Ohio State Upset in Sweet 16 for Second Straight Year



For the second straight year, the Buckeyes advanced to the Sweet 16, only to be upset by an SEC team. Last year it was Tennessee who knocked them out, this year it was Kentucky, beating the Buckeyes 62-60.

By: Justin Mertes-Mistretta

This was the first game all season that Ohio State was matched in athleticism and size.  The Wildcats were able to take advantage of the Buckeyes’ vulnerabilities, which were only exposed for limited periods of time prior to this game.

The difference in the game was Kentucky big man John Harrellson, who finished with 17 points and 10 rebounds. He was the one of the few defenders who could match Sullinger’s strength, and for the first half it was Harrellson who got the better of the matchup.

“I think Harrellson is probably the most underrated player in college basketball,” coach Thad Matta said. “He’s a tremendous player and knows his role and does it well.”

Harrellson made his presence felt early on, blocking Sullinger, grabbing two rebounds and scoring the Wildcats first two field goals, including an emphatic dunk. The domination continued throughout the half and for the first time all year, Sullinger looked to have met his match.

The Wildcats made a choice heading into the game to play straight up on Sullinger instead of doubling down on him, which would leave Ohio State’s deadly outside shooters wide open.

This strategy worked better than the Wildcats could have expected. Not only were the outside shooters of Ohio State being contained, but Sullinger was being outscored by Kentucky’s big man. With both teams tied at the end of the first half, Harrellson had 12 points to Sullinger’s 10, and both had seven rebounds. Barkley said it best at halftime, saying if Sullinger continues to get single coverage and is outscored by Harrellson, the Buckeyes were going to be in for a long night.

Fortunately for the Buckeyes, the Wildcats weren’t doing much outside of Harrellson. Kentucky entered the second half with five players with two or more fouls and Harrellson had half the teams’ made field goals.

The Buckeyes started the second half hitting two straight three point field goals, which matched their entire first half total. It was looking as though Ohio State would get something started behind the arc, but it never came to fruition as it would only go on to hit two more the entire game. Ohio State finished the game 6-for-16 from long range, which is fairly average for this sharp-shooting team.

“Some of the shots we missed are shots we have been making all year,” Diebler said.

With a little more than five minutes to go, Brandon Knight hit a three pointer to give the Wildcats a 56-53 lead. Audiences across America were just waiting for another undisciplined John Calipari team to choke down the stretch. However, this Kentucky team proved all season long it does not fit the mold of Coach Cal’s previous teams.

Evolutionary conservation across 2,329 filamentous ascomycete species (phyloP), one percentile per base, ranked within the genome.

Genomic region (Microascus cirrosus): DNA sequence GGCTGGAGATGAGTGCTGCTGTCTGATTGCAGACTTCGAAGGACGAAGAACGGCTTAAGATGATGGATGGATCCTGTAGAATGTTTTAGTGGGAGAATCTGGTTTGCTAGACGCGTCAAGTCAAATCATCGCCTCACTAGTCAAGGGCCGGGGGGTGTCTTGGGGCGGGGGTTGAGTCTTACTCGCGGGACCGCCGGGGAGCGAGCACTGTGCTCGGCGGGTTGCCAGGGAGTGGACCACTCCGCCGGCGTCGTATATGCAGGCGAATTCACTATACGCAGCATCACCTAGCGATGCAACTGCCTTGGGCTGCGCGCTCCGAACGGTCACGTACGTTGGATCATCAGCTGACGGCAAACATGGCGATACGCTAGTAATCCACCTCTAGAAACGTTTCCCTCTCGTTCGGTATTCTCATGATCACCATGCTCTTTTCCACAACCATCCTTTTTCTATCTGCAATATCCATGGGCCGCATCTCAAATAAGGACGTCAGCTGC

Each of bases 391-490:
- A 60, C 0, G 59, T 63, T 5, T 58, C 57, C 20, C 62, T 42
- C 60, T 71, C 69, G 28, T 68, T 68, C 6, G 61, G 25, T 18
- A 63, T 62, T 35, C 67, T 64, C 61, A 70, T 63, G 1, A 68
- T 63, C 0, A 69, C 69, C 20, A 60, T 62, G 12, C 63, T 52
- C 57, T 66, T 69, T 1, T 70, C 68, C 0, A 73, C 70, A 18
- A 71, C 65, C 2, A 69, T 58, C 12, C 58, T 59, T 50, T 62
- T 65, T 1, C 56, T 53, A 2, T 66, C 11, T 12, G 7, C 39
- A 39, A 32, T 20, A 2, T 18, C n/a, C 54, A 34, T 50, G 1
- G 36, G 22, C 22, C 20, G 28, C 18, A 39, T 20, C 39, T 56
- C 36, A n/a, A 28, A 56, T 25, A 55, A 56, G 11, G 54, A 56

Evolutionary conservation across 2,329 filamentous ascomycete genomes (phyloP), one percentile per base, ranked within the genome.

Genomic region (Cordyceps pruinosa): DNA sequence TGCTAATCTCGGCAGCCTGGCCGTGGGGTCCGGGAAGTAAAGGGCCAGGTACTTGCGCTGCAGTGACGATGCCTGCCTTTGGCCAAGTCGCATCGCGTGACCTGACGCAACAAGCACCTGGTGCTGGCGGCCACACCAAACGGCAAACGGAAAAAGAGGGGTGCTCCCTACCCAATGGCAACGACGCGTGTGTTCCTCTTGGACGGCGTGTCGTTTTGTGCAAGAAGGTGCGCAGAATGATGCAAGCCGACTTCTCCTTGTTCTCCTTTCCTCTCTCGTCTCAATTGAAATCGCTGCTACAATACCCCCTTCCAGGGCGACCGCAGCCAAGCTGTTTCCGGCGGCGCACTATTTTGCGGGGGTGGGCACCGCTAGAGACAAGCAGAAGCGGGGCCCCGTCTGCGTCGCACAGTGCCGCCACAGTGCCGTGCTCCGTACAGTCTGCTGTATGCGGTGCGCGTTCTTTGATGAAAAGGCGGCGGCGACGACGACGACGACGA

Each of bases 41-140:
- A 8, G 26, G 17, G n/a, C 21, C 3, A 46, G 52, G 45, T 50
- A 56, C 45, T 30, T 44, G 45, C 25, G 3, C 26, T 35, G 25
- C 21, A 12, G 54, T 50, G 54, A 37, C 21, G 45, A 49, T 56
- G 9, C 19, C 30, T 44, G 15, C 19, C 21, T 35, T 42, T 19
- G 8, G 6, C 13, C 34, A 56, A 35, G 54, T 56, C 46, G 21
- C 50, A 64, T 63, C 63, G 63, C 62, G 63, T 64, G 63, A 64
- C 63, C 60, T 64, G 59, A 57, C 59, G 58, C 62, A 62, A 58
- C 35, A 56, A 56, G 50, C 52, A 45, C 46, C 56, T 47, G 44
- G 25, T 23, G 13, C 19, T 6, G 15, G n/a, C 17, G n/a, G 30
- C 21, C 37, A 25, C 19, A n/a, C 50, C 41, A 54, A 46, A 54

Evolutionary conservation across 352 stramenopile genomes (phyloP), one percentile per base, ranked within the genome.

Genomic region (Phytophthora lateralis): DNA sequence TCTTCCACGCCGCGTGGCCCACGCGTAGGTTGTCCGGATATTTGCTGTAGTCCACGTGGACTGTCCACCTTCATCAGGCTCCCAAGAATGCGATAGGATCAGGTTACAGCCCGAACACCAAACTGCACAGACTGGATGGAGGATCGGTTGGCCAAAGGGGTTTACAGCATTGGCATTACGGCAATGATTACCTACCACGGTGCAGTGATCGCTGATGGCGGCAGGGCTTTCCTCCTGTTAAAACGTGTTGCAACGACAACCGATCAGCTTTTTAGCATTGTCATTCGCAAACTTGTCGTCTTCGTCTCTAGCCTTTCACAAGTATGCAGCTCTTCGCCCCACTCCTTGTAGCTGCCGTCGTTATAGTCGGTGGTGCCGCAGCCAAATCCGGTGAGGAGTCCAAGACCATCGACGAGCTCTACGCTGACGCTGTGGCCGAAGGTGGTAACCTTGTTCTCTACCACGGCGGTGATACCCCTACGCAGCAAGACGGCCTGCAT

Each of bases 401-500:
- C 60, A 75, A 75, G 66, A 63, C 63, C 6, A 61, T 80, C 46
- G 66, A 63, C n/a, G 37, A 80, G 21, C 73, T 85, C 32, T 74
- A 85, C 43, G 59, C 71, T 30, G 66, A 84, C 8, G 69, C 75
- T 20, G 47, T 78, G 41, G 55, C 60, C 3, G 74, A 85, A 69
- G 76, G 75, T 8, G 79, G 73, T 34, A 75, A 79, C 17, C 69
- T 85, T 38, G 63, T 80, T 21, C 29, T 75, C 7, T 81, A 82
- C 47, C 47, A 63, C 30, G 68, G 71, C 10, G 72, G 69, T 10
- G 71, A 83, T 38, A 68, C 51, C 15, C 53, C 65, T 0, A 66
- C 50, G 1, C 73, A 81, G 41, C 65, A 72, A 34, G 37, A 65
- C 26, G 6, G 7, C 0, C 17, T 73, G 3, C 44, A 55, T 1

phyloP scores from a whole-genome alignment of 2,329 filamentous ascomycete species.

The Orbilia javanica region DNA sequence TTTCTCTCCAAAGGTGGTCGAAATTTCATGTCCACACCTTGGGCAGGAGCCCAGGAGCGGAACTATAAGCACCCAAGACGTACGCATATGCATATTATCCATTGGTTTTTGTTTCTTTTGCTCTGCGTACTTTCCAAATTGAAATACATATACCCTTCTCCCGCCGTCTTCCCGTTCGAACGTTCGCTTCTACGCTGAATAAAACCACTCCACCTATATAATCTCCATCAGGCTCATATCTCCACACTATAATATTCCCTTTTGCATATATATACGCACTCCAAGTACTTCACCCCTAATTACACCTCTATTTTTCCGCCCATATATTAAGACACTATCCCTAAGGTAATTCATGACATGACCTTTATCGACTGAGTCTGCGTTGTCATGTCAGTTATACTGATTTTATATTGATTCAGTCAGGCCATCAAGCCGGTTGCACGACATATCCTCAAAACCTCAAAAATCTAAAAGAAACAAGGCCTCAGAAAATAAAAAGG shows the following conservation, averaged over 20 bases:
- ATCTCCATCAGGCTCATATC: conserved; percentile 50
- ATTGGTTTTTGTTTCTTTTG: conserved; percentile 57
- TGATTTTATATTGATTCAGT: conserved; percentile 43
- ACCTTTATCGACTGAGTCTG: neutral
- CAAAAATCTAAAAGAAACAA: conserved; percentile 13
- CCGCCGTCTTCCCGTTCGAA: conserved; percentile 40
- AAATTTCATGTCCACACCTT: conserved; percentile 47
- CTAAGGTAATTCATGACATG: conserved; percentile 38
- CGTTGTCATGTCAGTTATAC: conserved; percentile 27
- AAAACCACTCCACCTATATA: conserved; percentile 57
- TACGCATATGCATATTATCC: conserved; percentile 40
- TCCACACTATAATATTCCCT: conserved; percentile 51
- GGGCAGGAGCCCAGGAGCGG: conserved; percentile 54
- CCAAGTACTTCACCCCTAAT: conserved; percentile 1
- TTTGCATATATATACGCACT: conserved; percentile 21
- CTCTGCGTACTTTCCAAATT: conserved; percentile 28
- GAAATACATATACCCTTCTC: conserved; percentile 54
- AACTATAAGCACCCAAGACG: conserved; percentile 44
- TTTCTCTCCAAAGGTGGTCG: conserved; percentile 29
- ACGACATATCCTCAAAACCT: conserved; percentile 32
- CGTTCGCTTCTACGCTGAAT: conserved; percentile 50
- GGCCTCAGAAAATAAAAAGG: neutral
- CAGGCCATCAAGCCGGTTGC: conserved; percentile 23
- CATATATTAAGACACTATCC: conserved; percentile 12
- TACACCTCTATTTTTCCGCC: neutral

“That’s the best team we played this year,” Matta said.

While the Wildcats are young, starting three freshman and only having one senior on the roster, it may be one of Cal’s most mature teams in recent memory. This is a team that does two things better than any other team he’s coached: take care of the ball (ninth in the nation in turnover percentage) and hit free throws down the stretch (71.7 percent as a team).

After a DeAndre Liggins three pointer, the Wildcats took a 60-57 lead with 36 seconds to go in the game. The Buckeyes answered back with a Jon Diebler three, his fourth of the night, to tie the game.Brandon knight game-winner

With nine seconds left, Calipari decided not to call a timeout, having faith in his young, but mature team’s ability to handle the final seconds. The decision proved to be the right one as Brandon Knight pulled up from just outside the elbow to hit the game-winning two-point jumper.

“I don’t ever call a time-out, that’s why we practice,” Calipari said.

“I get a lot of confidence from that just knowing that Coach Cal has a lot of faith in me to put me in a position like that to make the right play,” Knight said.

Say what you want about Calipari’s personality and ethics as a recruiter, but this man is one heck of a coach. He consistently brings a new crop of freshman deep into the tournament year after year.

“He [Calipari] is obviously getting it done,” Matta said. “Look at his track record of what he accomplished over his coaching career.”

While the win was an exclamation mark for this overlooked Wildcat squad, it was yet another disappointing finish for Matta’s Buckeyes.

“It’s hard,” Matta said. “I mean, I have to be honest with you, as I told them, I don’t know what to say after the game.”

With all the talk about the Big East and Big Ten being the best conferences heading into the tournament, it is the SEC that gets the last laugh. The SEC is the only conference with two teams left, while the Big Ten has none.

How far do you think Kentucky can go? Is an all-SEC championship game possible? Let me know by commenting below.

Justin Mertes-Mistretta is a senior writer for TheSportsBank.net. Follow him on Twitter at MertesMist_tsb or read his blog here.

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